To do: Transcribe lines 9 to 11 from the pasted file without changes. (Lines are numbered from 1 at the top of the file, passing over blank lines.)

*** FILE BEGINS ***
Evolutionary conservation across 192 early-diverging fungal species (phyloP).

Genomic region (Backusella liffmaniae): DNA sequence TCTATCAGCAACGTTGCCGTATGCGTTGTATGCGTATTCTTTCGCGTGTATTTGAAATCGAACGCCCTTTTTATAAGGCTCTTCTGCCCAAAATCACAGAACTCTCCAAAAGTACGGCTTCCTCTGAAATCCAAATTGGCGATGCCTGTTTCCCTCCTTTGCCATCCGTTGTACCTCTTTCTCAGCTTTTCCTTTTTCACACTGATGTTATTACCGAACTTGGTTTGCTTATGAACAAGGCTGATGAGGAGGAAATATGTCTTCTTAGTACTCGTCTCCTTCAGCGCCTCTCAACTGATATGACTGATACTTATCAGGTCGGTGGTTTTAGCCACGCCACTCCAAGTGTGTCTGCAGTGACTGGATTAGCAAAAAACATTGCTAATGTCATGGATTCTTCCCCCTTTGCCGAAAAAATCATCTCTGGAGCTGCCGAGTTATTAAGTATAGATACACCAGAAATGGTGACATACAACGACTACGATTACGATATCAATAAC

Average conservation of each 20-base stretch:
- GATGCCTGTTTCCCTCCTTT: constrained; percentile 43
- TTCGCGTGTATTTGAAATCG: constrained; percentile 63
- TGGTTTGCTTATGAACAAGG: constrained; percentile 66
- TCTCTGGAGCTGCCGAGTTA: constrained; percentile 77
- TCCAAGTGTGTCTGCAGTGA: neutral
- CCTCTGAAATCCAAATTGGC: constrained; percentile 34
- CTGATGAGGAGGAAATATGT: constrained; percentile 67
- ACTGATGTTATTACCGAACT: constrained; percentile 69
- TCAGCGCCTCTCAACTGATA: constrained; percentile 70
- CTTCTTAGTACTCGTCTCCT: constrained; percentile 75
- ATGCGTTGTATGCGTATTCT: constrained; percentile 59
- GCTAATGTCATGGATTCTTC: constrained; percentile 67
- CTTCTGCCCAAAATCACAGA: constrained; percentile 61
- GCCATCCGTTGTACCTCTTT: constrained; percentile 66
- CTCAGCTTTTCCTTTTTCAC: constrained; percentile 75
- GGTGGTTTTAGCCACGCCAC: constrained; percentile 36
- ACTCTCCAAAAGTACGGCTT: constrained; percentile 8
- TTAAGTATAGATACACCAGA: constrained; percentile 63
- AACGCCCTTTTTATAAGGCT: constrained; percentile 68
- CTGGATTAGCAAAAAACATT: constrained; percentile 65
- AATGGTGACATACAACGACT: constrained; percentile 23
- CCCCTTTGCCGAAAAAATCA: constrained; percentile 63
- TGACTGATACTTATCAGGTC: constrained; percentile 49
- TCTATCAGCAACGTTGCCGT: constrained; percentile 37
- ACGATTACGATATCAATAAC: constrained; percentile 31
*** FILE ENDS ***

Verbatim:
- CCTCTGAAATCCAAATTGGC: constrained; percentile 34
- CTGATGAGGAGGAAATATGT: constrained; percentile 67
- ACTGATGTTATTACCGAACT: constrained; percentile 69